Flotsam & Jetsam (2/2)

Sex-Trafficking at the Super Bowl [Caution: Mature] – “On February 5, 2012, over 100 million people will watch Super Bowl XLVI. Few of them will know about the horrific crimes that will be committed during and around the event in Indianapolis.”

Refuge In the Justice of God (Pt. 5) – Good thoughts, as usual, from Michael Wright. Here’s an excerpt from the post: “God is not limited by anything, nothing escapes His permission for action and ordaining decree.”

5 Ways Blogging Has Made Me a Better Writer – Marc Cortez writes, “I’ve begun reflecting on what I’ve gained from blogging. And some of the most important lessons so far have been about writing. To be honest, I’ve learned more in the last two years about how to write well than I learned in any of my college or seminary classes.”

Free Audiobook – Jerry Bridges’ Trusting God is free for the month of February.

Book Review: The Night Circus – I have this on my prospective reading list for 2012, so I enjoyed reading my friend’s take on it: “The plot itself, however, while at first appearing complex and original, is really very basic. It’s just wrapped up in a way to convince us otherwise.”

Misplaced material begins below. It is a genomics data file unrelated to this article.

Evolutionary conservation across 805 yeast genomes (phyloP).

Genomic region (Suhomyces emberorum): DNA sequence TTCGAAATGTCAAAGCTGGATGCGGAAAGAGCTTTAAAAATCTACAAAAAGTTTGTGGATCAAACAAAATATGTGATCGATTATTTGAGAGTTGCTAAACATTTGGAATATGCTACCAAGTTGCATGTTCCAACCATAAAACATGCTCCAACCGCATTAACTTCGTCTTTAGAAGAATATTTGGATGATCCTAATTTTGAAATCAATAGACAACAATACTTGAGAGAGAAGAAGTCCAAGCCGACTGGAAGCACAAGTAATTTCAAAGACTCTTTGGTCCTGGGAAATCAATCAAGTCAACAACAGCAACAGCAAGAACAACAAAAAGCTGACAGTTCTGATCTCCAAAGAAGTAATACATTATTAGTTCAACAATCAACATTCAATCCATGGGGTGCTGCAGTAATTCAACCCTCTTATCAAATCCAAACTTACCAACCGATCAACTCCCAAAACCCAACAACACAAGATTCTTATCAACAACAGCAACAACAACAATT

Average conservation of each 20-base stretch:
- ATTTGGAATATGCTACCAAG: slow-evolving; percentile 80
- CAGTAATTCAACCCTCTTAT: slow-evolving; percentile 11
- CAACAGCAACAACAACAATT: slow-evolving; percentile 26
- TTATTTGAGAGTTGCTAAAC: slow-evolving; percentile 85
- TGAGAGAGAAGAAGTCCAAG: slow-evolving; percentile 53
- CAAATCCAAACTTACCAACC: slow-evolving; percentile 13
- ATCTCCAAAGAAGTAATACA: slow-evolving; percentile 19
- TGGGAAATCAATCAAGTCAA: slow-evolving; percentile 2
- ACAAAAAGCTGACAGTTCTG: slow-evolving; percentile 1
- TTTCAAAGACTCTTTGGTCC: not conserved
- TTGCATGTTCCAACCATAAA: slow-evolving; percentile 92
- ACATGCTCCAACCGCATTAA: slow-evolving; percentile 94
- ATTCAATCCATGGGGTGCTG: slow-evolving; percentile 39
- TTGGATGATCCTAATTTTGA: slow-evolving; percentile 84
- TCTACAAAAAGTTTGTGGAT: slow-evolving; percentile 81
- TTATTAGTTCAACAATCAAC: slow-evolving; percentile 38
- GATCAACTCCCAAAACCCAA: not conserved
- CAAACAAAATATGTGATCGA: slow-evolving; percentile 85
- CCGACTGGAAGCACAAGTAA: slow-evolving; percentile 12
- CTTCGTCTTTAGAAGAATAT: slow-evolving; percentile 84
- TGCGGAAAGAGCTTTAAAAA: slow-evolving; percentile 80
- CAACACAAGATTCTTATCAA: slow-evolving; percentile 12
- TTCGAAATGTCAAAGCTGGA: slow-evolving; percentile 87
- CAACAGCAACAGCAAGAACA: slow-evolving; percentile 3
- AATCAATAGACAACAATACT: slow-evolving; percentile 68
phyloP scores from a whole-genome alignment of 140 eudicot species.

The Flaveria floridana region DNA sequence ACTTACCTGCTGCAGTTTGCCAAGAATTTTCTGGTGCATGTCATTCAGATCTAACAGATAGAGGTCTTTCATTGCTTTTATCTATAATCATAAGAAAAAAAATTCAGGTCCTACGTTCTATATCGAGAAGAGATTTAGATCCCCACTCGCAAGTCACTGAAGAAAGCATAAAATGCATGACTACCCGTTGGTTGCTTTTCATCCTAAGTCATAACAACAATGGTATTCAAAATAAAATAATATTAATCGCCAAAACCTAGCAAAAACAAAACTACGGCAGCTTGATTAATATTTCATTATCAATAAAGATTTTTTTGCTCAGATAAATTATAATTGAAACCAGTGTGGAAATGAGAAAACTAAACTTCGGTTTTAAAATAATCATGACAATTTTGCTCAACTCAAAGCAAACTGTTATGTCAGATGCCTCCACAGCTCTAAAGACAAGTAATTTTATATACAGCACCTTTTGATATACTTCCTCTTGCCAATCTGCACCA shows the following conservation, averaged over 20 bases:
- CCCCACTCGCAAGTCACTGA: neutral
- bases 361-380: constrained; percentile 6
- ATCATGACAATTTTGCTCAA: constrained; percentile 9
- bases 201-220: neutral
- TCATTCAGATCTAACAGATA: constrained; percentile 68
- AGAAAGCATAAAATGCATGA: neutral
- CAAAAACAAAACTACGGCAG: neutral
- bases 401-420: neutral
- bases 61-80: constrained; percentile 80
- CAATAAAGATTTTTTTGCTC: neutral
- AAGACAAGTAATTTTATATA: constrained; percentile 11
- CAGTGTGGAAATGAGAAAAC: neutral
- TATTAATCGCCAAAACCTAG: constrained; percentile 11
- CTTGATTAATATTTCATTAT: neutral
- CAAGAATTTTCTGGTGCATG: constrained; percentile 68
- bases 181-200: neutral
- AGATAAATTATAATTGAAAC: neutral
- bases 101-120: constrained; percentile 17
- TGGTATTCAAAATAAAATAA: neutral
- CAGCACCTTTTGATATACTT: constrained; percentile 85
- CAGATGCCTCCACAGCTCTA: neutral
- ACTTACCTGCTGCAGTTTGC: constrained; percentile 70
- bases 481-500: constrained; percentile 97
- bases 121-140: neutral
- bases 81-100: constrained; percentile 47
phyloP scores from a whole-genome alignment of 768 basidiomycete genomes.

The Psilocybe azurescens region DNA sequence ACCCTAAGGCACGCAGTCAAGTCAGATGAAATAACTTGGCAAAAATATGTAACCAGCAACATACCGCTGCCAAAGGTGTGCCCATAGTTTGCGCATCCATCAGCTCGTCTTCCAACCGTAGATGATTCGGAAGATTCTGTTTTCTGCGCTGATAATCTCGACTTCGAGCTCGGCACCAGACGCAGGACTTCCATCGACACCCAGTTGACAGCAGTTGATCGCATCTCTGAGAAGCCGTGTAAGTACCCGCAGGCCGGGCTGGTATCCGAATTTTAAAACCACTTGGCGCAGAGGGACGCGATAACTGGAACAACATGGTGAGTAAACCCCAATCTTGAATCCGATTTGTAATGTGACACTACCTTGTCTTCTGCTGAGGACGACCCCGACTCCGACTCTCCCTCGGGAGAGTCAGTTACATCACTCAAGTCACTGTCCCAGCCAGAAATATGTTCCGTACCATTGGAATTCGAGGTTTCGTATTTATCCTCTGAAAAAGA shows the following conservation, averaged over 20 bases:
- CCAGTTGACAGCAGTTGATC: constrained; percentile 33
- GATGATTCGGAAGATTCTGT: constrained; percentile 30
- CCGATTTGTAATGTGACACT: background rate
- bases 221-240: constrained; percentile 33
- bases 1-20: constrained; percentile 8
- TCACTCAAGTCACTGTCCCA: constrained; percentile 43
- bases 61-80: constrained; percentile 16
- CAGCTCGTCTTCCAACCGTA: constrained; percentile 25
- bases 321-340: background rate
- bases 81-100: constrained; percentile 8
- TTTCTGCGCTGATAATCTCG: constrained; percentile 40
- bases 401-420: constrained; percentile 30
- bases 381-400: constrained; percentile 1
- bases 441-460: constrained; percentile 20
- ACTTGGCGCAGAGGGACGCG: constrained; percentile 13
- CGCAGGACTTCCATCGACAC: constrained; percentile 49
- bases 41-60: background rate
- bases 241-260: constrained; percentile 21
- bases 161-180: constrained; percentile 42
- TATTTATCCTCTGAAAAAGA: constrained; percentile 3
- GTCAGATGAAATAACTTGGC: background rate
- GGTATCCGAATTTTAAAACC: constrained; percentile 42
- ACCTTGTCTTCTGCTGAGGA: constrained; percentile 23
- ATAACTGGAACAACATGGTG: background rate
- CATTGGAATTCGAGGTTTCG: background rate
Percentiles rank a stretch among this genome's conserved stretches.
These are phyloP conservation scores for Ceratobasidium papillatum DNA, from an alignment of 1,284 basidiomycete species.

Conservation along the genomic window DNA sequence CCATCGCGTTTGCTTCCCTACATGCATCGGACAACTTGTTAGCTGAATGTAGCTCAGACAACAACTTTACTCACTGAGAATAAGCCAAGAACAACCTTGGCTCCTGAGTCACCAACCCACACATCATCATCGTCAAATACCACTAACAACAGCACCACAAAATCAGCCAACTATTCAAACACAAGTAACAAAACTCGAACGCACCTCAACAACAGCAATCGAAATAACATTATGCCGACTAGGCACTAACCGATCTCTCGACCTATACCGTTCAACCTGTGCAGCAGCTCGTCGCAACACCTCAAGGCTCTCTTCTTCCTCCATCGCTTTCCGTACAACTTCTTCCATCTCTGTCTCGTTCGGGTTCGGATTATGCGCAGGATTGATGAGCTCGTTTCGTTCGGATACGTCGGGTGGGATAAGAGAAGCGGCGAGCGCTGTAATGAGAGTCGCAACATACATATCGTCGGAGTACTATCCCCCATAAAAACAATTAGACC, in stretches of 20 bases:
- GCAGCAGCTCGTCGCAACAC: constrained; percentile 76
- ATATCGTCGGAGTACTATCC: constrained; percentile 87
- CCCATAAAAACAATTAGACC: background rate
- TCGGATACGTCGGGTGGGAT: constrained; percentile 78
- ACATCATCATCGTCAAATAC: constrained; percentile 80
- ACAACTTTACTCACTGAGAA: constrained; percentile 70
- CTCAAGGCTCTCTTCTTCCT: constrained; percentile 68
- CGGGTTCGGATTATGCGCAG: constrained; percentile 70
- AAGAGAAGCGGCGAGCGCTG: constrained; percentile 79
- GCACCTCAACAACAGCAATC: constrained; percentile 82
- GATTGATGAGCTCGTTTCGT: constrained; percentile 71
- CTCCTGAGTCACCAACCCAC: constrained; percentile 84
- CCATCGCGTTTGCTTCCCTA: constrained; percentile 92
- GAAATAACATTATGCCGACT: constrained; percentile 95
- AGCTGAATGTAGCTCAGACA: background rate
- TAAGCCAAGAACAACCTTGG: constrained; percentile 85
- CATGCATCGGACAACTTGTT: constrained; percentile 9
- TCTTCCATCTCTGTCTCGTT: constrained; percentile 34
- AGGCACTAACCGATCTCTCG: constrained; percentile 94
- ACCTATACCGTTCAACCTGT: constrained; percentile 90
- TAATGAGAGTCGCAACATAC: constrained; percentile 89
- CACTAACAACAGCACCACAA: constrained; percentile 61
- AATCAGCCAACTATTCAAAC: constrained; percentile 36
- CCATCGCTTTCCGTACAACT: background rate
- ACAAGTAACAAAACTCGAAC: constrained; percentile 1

Reel Quick – Click here to read my thoughts on John Hillcoat’s The Proposition (2005).

“My God, spiritualise my affection! Give me to know what it is to have the intense and passionate love of Christ.” ~ Thomas Chalmers

On the Bookshelf III

Black Hawk Down by Mark Bowden
A vivid account of the first sustained firefight involving U.S. troops since Vietnam. I’m almost finished with this one, and I think I can safely say it’s going to be a favorite. Certainly one of best war books I’ve ever read: beautiful in it’s portrayal of camaraderie, sacrifice, and raw courage; and ugly in it’s accurate, blood-soaked depiction of modern warfare.
Jurassic Park by Michael Crichton
My first sampling of Crichton (Terminal Man) left a bad taste in my mouth. Now I’m giving him a chance to “redeem” himself with his most famous novel, Jurassic Park – and so far, he’s doing just that. The story is smart, suspenseful, and disturbingly plausible.
Christian Love by Hugh Binning
I haven’t actually started this Puritan Paperback yet, but it’s my next intended read. A reviewer on Amazon said it was “reminiscent of Jonathan Edwards in its balance of rationalism, attention to scripture, and harmonious structure.” Sounds plenty good to me.
The Deadliest Monster by Jeff Baldwin
A terrific examination of Frankenstein and Dr. Jekyll and Mr. Hyde. Can you guess which one has the more scriptural view of man’s nature? If you’ve read either of the aforementioned classics, this book is a must. The humanism I mentioned in my Frankenstein review gets a full and detailed treatment by Baldwin, who then contrasts it with the Christian worldview of Stevenson’s book.
Starship Troopers by Robert Heinlein
“Join the army and see the universe.” I’ve been wanting to get my hands on this one for some time, and yesterday, I finally succeeded. It’s considered a classic of science fiction. Being a fan of the genre, how could I pass it up? Now I’m itching to get started.

What’s on your bookshelf?